10 total posts
I meant more in regular Cnet, not the forums. If you visit home audio and video, front projectors are hardly mentioned or reviewed.
I think the main reason is...
that it's just a lot of trouble and extra cost for pictures under 70" diagonal. Just as you've probably heard, I think the picture quality is very good. With the right screen, you can also handle ambient light issues as long as your viewing angles aren't too wide. One thing you don't have with front projection that you do have with rear projection TV's are the sparkles you see on the screen surface from rear projection. I've got a 60" rear projection TV and I've never completely gotten used to it. Nevertheless, I didn't and wouldn't deal with the hassles for a 60" picture. If you are going big home theater on the other hand, it's the only practical way to go.
HONESTLY, MOST C-NET FOLKS AREN'T.............
THAT INTERESTED IN FRONT PROJECTERS.
BUT C-NET REVEIWS THESE ON A REGULAR BASIS.
Stop whining and do some research on your own.
Cranky today aren't we?
I look to Cnet for most tech products I purchase, so if they seem to be ignoring an area I find of interest I'm going to speak up. I don't consider this whining. Well, maybe a little.
OKEY. I APOLOGIZE.
YOU MADE ME LAUGH.
I CANNOT support your point of view.
FRON T PROJECTORS CREM DE LA CREM
A true movie theater experience expensive if you want a sweet picture. The main problem is expensive lamps short life span + you must use top notch equipment to back it up. also its so hard to find a store that has them on demo stewee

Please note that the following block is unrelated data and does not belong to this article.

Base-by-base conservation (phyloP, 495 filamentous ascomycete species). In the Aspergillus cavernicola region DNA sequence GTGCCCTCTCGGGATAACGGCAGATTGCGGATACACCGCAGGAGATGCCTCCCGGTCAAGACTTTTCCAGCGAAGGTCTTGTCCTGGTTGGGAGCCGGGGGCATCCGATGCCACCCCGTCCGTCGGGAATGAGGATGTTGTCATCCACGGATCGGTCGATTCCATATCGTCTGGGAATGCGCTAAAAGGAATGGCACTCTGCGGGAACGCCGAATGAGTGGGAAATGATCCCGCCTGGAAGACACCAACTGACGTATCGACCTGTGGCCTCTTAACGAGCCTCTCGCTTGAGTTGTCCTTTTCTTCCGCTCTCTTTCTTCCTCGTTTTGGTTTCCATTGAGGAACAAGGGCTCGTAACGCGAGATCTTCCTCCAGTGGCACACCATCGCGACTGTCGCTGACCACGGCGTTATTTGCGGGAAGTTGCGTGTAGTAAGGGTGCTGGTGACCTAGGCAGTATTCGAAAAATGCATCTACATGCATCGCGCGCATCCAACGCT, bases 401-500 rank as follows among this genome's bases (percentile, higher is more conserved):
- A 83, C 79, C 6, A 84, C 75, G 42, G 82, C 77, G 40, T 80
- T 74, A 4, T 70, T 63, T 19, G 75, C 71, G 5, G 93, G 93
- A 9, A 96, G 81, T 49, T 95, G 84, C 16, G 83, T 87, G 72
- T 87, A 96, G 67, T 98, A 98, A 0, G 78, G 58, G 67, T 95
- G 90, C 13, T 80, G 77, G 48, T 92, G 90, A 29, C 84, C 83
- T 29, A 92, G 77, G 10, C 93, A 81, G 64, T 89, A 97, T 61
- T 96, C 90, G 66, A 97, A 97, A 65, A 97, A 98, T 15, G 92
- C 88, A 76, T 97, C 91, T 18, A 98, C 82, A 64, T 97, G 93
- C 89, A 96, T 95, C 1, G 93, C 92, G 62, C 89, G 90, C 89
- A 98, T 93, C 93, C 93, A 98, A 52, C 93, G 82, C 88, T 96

yea, that lamp thing is a problem...
Four or five years ago I tried to find a way to import aftermarket data projector lamps but the manufacturers are very tricky about it. To make them profittably, the bulb manufacturers need to have very large production runs and require extremely large orders for any one lamp. So, the projector manufacturers change the bulbs with almost every new model to keep the total demand for any one bulb low enough that it makes someone like me think twice about importing them. I mean, sometimes the only thing that makes one bulb differnet from the next is that they just changed the pin configuration on the back. No other difference. I even explored the possibility of selling kits where you built your own lamp by being able to change the pins yourself. It just didn't turn out to be practical. Too bad because if I could break their semi-monopoly on the lamps, I could afford the 3D TV josten just told me about. Eiko is doing it but their prices are so high you might as well buy from the projector manufacturers.